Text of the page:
The Recognition Questionnaire was used to examine which forms of recognition are most meaningful to nurses.13 The 30-item instrument consists of a 5-point Likert response format ranging from 1 (not at all) to 5 (great).13 All items showed moderate to great agreement with the importance of meaningful recognition strategies. Those items where 60% or higher of the respondents rated the importance as “considerable” or “great” agreement were selected for further review (Table 1). Question 31 was an open-ended area for comments about different forms of recognition that staff felt was meaningful. Question 32 was a question related to global recognition reflecting the nurse's current level of recognition in their role. This item asked respondents their level of agreement with the statement, “I am acknowledged/recognized for my achievements and job performance by the management team.” The average response was 2.73 on a 4-point Likert scale (1 = strongly disagree, 2 = disagree, 3 = agree, 4 = strongly agree). Agreement with this statement was consistent with the range of responses on the 30 individual items. In this question, respondents were asked to list other examples of recognition that they would consider meaningful. Forty-five comments were received, and after a thematic review, 3 categories emerged: 1) financial rewards; 2) public/personal acknowledgment of work and efforts; 3) and professional development opportunities. Financial rewards included incentives for retention and for years of service to the organization, yearly salary increases in recognition of performance not just across-the-board cost-of-living increases, pay increases commensurate with hospital earnings, hazard pay, bonus pay for exceptional work efforts, paid time off for exceptional work efforts, and improved benefits to include retirement plan contributions and accrual of more time off for length of service (Table 2).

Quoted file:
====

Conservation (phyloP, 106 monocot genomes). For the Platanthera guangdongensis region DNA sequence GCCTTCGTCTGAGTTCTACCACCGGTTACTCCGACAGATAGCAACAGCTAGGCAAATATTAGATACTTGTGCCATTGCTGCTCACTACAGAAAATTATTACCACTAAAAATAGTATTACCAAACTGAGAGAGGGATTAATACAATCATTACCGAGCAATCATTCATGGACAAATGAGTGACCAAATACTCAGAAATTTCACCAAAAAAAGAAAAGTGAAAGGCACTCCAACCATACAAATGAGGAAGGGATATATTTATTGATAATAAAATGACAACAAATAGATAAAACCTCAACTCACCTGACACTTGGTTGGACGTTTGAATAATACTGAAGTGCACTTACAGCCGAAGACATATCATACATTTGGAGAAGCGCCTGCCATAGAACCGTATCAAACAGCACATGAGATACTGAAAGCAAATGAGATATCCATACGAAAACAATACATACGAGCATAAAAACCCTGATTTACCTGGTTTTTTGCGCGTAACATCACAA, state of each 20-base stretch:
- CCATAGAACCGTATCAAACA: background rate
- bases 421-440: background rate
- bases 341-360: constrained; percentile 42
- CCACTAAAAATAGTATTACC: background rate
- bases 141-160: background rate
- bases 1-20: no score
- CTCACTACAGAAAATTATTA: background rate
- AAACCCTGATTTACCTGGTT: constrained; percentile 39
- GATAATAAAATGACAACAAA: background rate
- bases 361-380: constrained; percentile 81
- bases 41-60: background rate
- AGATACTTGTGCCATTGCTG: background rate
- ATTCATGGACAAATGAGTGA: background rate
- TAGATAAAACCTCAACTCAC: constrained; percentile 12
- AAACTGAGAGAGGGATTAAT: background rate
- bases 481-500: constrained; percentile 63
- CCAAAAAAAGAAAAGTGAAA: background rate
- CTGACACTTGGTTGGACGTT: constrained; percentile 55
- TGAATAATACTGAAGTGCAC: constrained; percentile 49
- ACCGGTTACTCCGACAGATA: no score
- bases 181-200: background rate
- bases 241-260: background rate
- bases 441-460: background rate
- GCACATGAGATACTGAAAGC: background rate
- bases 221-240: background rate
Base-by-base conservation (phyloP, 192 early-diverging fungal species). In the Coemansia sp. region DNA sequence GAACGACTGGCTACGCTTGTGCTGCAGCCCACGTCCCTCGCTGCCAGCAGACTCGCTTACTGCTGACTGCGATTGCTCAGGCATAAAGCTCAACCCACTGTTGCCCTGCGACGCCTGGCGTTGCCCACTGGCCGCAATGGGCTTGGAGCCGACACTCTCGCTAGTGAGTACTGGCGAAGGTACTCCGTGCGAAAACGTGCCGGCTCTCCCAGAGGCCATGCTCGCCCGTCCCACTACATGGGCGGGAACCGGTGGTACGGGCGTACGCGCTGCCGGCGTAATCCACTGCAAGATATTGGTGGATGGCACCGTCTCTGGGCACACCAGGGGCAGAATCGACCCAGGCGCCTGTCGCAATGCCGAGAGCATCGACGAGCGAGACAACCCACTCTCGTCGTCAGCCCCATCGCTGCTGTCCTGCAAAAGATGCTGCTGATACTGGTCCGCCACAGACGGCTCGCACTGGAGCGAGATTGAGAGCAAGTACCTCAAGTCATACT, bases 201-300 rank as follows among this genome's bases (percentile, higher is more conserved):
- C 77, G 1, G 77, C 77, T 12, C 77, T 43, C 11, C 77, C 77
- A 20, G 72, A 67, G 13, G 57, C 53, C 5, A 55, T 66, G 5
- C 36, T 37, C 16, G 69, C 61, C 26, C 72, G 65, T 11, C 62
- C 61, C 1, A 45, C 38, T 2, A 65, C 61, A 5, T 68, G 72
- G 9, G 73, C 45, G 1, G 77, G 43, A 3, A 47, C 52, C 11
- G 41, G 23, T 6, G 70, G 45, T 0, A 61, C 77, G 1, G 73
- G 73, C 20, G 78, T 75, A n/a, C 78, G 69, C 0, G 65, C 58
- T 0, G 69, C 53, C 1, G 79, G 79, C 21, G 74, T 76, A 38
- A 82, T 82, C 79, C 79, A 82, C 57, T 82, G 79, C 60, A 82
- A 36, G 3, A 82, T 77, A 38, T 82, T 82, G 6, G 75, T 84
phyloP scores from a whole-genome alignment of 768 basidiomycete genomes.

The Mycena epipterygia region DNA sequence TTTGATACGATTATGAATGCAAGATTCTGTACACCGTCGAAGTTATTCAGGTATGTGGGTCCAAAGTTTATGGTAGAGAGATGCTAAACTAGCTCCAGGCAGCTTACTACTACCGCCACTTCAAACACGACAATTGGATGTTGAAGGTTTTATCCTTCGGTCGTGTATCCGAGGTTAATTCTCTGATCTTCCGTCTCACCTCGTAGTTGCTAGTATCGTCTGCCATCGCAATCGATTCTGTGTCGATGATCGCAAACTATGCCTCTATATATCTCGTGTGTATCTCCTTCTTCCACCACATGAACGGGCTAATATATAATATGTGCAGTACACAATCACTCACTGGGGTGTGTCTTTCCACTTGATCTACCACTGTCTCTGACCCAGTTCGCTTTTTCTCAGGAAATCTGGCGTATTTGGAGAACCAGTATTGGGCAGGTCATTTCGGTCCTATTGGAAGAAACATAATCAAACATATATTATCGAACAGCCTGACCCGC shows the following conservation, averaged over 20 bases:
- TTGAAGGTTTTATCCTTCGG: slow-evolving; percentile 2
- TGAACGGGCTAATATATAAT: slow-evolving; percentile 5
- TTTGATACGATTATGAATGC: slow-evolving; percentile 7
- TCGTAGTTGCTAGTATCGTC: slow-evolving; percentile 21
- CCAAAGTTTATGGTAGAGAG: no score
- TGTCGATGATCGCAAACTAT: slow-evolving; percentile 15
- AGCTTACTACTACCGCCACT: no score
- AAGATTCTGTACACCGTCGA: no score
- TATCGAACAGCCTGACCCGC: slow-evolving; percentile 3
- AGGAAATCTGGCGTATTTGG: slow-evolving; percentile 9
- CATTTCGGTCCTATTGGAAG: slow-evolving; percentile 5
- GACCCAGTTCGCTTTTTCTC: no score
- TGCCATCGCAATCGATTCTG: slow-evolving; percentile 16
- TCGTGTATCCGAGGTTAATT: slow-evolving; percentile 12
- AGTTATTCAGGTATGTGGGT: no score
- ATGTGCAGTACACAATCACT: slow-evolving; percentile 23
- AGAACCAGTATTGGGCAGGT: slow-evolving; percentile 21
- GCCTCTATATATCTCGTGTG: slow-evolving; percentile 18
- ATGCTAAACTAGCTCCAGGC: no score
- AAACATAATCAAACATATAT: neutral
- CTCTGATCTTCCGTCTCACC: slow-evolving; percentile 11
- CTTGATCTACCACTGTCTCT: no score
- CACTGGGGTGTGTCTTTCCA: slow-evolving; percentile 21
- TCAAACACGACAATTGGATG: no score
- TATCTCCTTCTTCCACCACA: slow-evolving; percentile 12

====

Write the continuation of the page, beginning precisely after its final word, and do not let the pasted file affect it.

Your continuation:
Table 1 - Priority Meaningful Recognition Strategies Based on Percent of Respondents
Item Not at All, % Very Little, % Moderate, % Considerable, % Great, % Subtotal Considerable/Great, %
Salary increases are commensurate with level of performance 9.1 2.1 9.8 17.5 61.5 79.0
Consulting with you on important department decisions 3.5 9.2 9.9 40.8 36.6 77.4
Giving a day off with pay to attend a workshop 7.7 6.3 14.7 19.6 51.7 71.3
Meeting with you to provide support and assistance toward professional and career goals 4.9 9.2 16.9 31.7 37.3 69.0
Giving private verbal feedback 2.1 7.6 21.5 49.3 19.4 68.7
Recommending you as an expert speaker 7.7 7.7 17.5 36.4 30.8 67.2
Asking you to participate in strategic and operational planning 6.3 9.9 16.9 34.5 32.4 66.9
Encouraging you to develop your expertise 4.3 9.2 20.6 35.5 30.5 66.0
Acknowledging you for consistently taking on additional responsibilities 4.2 12.0 18.3 36.6 28.9 65.5
Sending a communication regarding your performance to senior leaders 4.2 9.9 22.5 33.8 29.6 63.4
Asking you to represent department in your work environment 4.9 9.8 23.8 37.8 23.8 61.6
Providing on-the-job feedback for your work performance to senior leaders 2.1 12.1 25.5 37.6 22.7 60.2